Beats and Rhymes: The Oral Tradition | KCET
Beats and Rhymes: The Oral Tradition
This week's poem is about the poet's role as storyteller over time immemorial. Poets have always played this role as the voice of people since the dawn of man. "In times when hardly anyone besides the clergy could read and write, Celtic bards and their equivalents in countless other cultures relied on rhyme schemes and rhythm structures, that helped link one thought to the next, to remember long accounts of history, legend and myth," writes Tyler Reeb, author and professor of journalism at Cal State Long Beach. This holds true for cultures worldwide whether it's West African Griots, 12th Century Troubadours, Buddhist monks or countless others. Geoffrey Chaucer memorized his verse and performed before large audiences.
By the time this is published, the mayor's office from the city of Los Angeles will have announced the first official poet laureate in the city's 233 year history. Hector Tobar wrote in the Los Angeles Times a few days ago, "At a time when the written word seems under threat, and when schools and libraries face funding cuts, the poet laureate will be a kind of city warrior for the art of the word." Tobar nailed it: whoever is chosen has a civic duty to be the city warrior for the art of the word.
The poet's role has always been to serve the people. Walt Whitman went door to door selling his books of poetry. Vachel Lindsay walked across America performing his poems, he was known as "the Prairie Troubadour." The Harlem Renaissance poets particularly Langston Hughes recited poems in every venue imaginable, from rent parties to Park Avenue. Pablo Neruda read his poems before thousands in South American Stadiums. Dylan Thomas gave mythical performances of his work especially his piece, "Do Not Go Gentle into that Good Night."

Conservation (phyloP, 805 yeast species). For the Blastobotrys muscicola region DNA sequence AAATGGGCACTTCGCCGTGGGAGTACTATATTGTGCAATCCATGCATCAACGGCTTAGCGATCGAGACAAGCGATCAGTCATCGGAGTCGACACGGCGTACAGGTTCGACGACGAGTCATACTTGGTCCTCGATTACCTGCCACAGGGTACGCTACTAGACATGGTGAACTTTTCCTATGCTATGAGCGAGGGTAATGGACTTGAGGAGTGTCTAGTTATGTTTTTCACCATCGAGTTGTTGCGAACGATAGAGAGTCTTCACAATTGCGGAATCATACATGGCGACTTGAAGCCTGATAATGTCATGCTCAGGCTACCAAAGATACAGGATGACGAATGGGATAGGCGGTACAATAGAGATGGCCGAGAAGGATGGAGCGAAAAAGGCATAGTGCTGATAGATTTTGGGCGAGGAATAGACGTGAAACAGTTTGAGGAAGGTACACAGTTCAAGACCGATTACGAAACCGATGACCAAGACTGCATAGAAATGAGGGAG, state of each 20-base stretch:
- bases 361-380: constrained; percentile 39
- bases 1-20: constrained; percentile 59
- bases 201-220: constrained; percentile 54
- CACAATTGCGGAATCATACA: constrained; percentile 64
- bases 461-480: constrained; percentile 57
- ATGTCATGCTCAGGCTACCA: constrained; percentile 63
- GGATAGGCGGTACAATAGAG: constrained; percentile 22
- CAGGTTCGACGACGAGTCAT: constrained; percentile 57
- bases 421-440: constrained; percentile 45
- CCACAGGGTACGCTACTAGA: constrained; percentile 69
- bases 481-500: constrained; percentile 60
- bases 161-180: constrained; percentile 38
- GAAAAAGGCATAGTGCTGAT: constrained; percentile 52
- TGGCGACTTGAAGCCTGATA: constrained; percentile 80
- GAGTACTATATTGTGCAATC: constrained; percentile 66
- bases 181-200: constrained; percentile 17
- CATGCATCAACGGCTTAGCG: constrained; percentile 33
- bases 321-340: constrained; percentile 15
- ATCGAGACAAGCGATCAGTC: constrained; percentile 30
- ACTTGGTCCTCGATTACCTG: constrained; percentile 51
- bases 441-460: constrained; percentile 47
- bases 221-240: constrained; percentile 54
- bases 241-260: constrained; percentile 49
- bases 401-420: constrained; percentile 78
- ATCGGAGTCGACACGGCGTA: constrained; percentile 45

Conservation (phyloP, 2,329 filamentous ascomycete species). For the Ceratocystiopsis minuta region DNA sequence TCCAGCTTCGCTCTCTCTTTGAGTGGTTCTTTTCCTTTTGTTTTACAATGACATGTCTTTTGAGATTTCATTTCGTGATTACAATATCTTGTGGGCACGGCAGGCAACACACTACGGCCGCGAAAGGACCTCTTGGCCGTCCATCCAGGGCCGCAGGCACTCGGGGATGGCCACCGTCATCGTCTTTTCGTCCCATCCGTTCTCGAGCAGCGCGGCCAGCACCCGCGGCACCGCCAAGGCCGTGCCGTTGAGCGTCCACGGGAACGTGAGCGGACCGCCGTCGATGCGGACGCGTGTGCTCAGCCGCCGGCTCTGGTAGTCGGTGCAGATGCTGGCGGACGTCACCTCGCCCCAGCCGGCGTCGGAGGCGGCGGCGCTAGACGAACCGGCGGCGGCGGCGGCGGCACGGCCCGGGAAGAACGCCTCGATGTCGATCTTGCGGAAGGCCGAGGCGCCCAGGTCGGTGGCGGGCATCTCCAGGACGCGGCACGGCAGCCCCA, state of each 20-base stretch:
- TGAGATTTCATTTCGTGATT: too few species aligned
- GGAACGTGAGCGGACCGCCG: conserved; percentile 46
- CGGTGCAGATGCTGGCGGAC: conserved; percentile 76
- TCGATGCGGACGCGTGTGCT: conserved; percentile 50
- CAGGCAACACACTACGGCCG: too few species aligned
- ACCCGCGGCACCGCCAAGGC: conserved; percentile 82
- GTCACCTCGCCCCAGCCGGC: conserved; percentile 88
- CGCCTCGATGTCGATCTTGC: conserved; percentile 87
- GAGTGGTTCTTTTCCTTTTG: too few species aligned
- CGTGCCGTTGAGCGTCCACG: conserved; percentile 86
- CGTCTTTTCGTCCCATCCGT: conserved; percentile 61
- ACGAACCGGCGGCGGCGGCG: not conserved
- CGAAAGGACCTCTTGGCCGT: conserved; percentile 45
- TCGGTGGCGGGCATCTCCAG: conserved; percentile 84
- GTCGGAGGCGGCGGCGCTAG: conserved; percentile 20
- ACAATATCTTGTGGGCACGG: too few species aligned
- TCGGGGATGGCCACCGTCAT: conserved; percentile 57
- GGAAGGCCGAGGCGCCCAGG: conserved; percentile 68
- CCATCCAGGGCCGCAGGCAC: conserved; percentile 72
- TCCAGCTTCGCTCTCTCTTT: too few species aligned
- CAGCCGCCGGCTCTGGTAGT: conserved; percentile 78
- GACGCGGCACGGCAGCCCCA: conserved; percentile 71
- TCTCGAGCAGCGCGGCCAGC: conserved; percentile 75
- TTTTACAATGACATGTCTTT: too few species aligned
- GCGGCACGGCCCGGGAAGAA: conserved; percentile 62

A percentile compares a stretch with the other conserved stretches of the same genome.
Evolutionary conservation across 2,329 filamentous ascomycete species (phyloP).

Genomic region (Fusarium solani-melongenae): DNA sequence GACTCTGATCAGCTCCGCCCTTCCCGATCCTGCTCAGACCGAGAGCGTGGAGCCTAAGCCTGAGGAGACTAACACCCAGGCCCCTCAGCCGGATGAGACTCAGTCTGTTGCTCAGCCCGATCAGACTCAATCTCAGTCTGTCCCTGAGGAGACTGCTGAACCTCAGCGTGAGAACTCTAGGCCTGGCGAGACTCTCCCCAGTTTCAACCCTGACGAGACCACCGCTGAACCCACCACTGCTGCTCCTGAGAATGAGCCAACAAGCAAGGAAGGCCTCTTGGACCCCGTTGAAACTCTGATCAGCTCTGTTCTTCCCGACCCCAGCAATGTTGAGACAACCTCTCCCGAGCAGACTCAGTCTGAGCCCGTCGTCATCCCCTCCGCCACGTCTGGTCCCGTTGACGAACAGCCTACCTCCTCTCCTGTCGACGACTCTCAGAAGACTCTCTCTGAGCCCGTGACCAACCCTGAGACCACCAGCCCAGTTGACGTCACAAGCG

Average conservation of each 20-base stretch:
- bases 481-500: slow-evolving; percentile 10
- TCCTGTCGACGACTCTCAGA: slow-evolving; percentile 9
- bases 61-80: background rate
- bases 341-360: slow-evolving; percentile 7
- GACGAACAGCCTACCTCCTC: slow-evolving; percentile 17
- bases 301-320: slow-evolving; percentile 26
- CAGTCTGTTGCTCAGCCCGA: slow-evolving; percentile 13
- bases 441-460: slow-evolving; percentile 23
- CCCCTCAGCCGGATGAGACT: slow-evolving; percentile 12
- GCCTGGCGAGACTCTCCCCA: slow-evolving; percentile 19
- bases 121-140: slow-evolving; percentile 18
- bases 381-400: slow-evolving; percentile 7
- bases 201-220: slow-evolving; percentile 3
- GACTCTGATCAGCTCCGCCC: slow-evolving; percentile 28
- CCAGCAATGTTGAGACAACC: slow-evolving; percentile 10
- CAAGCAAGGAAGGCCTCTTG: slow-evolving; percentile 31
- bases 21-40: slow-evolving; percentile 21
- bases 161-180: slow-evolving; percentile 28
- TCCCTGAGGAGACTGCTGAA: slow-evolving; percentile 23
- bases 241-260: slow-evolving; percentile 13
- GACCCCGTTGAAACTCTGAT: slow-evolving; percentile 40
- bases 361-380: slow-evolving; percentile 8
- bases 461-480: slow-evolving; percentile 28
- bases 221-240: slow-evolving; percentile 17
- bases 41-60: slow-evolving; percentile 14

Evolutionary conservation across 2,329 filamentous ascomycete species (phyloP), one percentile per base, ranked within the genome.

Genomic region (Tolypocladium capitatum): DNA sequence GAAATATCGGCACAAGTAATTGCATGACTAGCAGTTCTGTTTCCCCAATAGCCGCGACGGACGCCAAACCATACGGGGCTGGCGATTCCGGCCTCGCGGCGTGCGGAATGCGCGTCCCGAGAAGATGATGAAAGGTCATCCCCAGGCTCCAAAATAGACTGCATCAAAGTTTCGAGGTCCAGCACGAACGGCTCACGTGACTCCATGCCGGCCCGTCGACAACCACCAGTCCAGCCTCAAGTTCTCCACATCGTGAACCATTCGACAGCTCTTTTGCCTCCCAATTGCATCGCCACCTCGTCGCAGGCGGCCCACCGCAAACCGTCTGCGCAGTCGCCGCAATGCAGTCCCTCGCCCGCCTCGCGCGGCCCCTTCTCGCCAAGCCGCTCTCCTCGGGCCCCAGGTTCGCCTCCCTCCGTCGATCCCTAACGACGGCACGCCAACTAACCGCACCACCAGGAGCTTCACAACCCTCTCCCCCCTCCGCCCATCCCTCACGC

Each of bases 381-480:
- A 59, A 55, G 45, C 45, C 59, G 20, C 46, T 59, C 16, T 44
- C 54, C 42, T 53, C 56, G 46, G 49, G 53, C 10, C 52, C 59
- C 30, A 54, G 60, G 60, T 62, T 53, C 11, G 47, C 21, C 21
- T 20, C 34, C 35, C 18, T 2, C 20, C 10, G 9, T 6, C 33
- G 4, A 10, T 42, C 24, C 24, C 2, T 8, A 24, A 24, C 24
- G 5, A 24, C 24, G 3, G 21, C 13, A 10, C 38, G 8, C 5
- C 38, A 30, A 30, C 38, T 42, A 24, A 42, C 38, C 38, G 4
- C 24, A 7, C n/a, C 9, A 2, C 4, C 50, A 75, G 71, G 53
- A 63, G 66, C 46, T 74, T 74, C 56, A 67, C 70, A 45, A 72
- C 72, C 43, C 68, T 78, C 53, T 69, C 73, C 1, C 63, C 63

Beat poets like Allen Ginsberg, Jack Kerouac and Kenneth Patchen were known for giving animated readings, and the same is true for the founder of City Lights Books and former San Francisco Poet Laureate, Lawrence Ferlinghetti. Even Robert Frost could deliver -- his recitation from memory at JFK's inauguration is one of poetry's most celebrated moments during the 20th Century. Black Arts Poets like Amiri Baraka, Nikki Giovanni and Haki Madhubuti spoke their poems for thousands at universities, bookstores and marches. Another great Black Arts poet, Sonia Sanchez is Philadelphia's Poet Laureate. Jamaican Dub poets like Linton Kwesi Johnson, Mutabaruka and Mikey Smith deliver spoken word poetics over dub reggae.
Needless to say poetry is now popular than ever. Due to the ever-growing field of MFA writing programs and the popularity of poetry slams and spoken word, there are more poets alive now than any time in history, according to the acclaimed critic and Language poet Ron Silliman. Popular reading series like Tongue & Groove, Literary Death Match, and Story Slam flourish not only in Los Angeles but cities internationally.
Former U.S. Poet Laureate Ted Kooser says in an insightful Opinion piece, "Performance poetry is a turning away from the dull, a turning back toward the excitement our ancestors felt as they sat close to the fire and listened to their shaman tell stories." As 2012 closes and the speed of these times accelerates, the human voice remains consistent. The voice of the poet speaks forever.
Poetry started with the oral tradition
Before books people listened
The word was spoken first
History sung in verse
Bards, Griots, Gnostics, Troubadours,
In the beginning there was the Word..
Follow Mike "the Poet" Sonksen on Twitter: @mikethepoetla
Top: Literary Death Match with Sarah Fran Wisby. Photo by teejayfaust used under a Creative Commons license